It converges pretty well

- u know, actually the ln series won't converge too well. Power series convergence depends on the size of the coefficients, you want them small, but ln has rather large coeff's. Namely, 1, -.5, .333...,-.25, .2, -.1666... etc. Compare to exp where coeff's are inverse of factorials, so instead of 1/4 (.25) you have 1/24 (.041666...). Sin and cos are really good, because every 2nd coeff is 0. So don't expect it to be as easy as it was with them. Chebyshev - same story, they're merely rather more accurate adjustments of Taylor. The only good thing about ln is the alternating signs (true also for sin and cos)

the logs are even slower than fsin

- The above explains why ...

problem is the range ... logs have no limits in principle

- That's not a problem, actually. The log (ln) series inputs must be limited anyway, for the series to even dream of converging.

Of course abs val z must be < 1, so use the mantissa in this formula. Then you just add the exponent.

- Remember log tables, in the good old days? For a number like, say, 12345, you look up log of 1.2345 (the

*mantissa*). Then you add 4 to it, because there are 4 powers of 10. With computers same idea but powers of 2 are used. It's very easy because the log of 10^n is simply n (the

*exponent*).

Somebody should enlighten these guys about the physical limits of a double aka REAL8

- The rubes are very impressed when they see

`const double a2 = 5.028986508540491482566165849167001609232e-1; //!`

- It's even got a semicolon at the end - wow this guy knows what he's doing! Compare

` a2 real8 5.0289865085404914`

- I'm falling asleep just looking at it. BTW in this case it should end in 5; round up for the next digit, 8. Actually it's more complicated, for that last digit you have to express it to the closest precision as a binary number so it may be best to use 4 (? not sure about that)

- Other than PR there are a couple excuses for using all the digits. Someday you may want to change it to real10 or even larger, might as well have them all there for you. Think of the unused digits as a comment. Also ... I once had the impression the compiler actually looked one digit farther and took care of rounding; that was a long time ago, different compiler (C), but I've retained the habit of retaining at least one extra digit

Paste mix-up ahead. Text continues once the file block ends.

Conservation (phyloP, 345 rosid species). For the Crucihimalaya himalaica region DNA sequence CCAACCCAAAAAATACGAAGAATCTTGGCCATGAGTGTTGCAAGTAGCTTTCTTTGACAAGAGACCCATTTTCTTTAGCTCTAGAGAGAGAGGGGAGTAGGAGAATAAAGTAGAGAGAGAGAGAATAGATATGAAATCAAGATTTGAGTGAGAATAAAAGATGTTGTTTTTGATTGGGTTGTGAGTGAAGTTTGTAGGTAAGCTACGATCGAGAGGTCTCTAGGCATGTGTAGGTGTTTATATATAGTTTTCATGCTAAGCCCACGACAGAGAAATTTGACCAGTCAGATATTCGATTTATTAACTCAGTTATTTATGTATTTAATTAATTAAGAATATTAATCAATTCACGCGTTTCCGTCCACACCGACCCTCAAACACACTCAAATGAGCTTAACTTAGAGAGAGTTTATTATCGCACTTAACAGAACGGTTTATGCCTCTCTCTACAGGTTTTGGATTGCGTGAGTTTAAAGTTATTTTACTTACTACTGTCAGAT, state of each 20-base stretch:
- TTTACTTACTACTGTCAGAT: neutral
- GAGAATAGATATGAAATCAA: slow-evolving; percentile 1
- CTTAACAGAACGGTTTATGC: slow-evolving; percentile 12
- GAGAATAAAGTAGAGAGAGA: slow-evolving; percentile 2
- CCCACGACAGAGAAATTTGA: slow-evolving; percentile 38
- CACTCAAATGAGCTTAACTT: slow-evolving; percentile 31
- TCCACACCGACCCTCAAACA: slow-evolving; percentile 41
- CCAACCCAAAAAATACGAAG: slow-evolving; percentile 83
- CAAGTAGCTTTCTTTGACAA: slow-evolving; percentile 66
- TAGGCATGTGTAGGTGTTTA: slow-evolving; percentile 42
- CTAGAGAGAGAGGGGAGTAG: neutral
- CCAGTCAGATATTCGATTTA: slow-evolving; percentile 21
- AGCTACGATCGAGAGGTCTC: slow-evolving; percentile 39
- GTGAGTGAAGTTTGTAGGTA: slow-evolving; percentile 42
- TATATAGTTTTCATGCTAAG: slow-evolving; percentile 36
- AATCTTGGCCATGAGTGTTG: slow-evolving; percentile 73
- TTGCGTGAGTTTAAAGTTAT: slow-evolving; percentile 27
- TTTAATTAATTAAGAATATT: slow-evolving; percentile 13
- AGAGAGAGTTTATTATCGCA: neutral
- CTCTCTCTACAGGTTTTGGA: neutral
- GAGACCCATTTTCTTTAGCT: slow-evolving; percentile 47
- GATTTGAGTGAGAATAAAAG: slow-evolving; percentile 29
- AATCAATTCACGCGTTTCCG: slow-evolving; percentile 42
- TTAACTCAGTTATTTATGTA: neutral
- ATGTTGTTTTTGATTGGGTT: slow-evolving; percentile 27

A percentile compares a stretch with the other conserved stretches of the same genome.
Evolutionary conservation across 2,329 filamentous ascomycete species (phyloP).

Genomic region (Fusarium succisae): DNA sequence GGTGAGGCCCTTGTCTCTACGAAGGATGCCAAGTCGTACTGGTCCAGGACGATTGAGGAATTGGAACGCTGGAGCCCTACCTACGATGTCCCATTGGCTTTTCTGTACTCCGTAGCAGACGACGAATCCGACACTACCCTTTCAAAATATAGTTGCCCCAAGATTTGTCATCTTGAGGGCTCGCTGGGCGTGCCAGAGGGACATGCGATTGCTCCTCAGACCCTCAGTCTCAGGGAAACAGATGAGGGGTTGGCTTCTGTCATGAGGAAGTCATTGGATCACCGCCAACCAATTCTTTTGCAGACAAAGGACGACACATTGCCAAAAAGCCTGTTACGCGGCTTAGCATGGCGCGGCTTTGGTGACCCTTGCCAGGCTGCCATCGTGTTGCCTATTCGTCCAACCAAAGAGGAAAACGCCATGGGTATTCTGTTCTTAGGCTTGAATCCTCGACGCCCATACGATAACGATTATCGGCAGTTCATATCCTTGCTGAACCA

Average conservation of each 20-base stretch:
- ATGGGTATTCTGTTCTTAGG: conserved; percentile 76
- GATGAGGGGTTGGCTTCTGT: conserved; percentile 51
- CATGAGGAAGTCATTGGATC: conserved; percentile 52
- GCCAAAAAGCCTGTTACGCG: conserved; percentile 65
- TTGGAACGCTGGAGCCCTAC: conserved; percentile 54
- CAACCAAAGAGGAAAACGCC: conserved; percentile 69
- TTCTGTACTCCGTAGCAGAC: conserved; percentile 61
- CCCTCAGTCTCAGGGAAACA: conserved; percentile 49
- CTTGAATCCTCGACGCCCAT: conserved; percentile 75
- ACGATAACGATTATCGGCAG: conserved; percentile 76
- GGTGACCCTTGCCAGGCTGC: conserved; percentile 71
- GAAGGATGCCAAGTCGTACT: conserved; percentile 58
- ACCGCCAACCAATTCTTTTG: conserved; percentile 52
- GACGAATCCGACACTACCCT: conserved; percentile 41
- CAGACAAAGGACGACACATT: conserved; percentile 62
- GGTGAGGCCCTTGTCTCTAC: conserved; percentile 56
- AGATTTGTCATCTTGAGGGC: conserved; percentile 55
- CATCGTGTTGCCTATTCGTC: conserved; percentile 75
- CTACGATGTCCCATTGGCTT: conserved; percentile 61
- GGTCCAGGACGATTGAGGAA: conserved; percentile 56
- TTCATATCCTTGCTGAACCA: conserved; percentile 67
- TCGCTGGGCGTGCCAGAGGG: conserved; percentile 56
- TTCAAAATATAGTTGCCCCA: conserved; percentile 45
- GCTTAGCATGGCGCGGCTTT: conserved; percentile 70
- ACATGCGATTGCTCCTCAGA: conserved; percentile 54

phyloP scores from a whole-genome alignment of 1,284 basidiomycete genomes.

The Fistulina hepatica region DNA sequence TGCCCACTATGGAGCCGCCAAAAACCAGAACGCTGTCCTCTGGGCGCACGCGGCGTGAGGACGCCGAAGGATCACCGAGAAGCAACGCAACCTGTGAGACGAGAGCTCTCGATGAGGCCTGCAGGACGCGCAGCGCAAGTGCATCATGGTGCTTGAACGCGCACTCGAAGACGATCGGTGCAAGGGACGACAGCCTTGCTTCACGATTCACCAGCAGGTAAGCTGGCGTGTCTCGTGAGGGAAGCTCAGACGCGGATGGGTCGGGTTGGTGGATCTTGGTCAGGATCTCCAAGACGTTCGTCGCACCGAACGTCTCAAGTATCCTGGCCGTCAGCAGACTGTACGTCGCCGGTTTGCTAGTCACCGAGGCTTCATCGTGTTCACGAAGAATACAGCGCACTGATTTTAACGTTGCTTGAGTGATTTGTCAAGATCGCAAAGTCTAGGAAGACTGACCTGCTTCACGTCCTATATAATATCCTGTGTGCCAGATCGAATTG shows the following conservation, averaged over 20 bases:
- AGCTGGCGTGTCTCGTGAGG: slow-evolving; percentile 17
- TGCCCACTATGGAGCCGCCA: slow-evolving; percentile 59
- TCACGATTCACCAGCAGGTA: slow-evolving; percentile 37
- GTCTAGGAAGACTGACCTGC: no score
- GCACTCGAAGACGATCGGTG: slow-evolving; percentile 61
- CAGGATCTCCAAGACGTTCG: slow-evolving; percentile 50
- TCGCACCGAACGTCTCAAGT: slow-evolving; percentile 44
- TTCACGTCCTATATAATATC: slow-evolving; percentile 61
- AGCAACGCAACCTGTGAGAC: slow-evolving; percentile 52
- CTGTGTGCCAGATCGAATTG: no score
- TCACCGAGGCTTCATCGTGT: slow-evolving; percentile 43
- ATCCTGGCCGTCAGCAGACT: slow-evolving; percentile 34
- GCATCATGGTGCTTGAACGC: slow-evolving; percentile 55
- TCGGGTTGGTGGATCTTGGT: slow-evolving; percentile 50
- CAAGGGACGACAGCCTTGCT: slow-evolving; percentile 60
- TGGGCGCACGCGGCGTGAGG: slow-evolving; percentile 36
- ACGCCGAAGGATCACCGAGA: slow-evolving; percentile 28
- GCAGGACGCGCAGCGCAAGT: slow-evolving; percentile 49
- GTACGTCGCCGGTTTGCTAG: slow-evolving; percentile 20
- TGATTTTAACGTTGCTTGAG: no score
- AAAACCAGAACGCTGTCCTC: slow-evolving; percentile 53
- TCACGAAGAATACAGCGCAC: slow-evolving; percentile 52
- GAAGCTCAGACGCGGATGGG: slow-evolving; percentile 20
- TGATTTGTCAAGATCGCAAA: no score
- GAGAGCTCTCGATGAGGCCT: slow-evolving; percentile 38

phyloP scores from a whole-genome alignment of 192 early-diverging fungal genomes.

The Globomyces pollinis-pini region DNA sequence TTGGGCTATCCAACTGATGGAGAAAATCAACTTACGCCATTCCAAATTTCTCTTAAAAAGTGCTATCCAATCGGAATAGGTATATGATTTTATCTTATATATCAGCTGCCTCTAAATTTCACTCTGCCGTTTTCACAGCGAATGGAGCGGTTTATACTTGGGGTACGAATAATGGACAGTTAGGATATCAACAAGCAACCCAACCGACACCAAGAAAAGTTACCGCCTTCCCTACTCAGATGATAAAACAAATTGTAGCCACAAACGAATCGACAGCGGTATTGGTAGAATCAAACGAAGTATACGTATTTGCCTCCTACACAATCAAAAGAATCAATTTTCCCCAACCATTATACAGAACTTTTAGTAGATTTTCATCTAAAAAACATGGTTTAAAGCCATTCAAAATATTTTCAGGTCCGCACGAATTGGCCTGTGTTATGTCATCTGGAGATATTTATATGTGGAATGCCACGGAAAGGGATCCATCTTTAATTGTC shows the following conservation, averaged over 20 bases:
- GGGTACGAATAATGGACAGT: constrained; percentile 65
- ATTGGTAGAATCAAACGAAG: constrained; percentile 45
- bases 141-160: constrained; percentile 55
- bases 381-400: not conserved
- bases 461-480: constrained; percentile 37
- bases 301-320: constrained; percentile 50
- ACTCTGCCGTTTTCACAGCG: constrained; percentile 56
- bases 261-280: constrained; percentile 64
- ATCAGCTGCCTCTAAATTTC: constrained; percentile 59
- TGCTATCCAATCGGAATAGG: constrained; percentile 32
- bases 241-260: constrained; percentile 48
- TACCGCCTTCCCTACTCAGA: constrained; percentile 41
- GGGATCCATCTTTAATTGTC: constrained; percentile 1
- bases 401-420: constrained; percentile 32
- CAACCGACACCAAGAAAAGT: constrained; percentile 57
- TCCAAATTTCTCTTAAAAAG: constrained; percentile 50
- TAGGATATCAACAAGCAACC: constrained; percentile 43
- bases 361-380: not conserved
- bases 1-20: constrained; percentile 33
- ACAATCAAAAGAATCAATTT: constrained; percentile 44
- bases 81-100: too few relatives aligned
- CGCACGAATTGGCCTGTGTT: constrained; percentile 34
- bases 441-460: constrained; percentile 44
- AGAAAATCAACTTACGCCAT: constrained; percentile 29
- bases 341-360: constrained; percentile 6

First I have also other things to do but later I'll try the Chebyshev polynomial algorithm to create a natural log routine.

- Me too ... there's another problem with ln routine (and, pow(X,Y)) - neither of us need it! We both had a real need for sin / cos in our graphics work. In fact only jj2007 really wants faster pow, for MasmBasic. Maybe mabdelouahab also, but he hasn't mentioned need for speed. Of course I'm happy to help make MasmBasic as fast as possible, and I'm sure you are too (no, I'm not being sarcastic), plus there's the challenge of the thing, but it is, no doubt, easier to put off than trig functions. My MathArt, which you may remember posted in Workshop, was almost twice as fast (with "sin smoothing" option) due to our trig efforts.

Finally it's worth mentioning - and this may be the really fun part - there may be faster ways to tackle pow. The obvious thing is using the standard algo with a fast exp and fast ln; but it's possible to glom them together into one (2-valued) power series, if all you want is the final result (pow). May or may not help

There may be alternatives to the standard power series also. You know, for exp (ln also, but I don't remember those) there are series that converge

*much* faster; but they're not power series and implementation (on computer) is typically so much messier that they're not worth the trouble. Anyway, (note to self:) browse the net a bit looking for tips like this. Find out how Mathematica, MathLab etc does it. When you get a round Tuit ...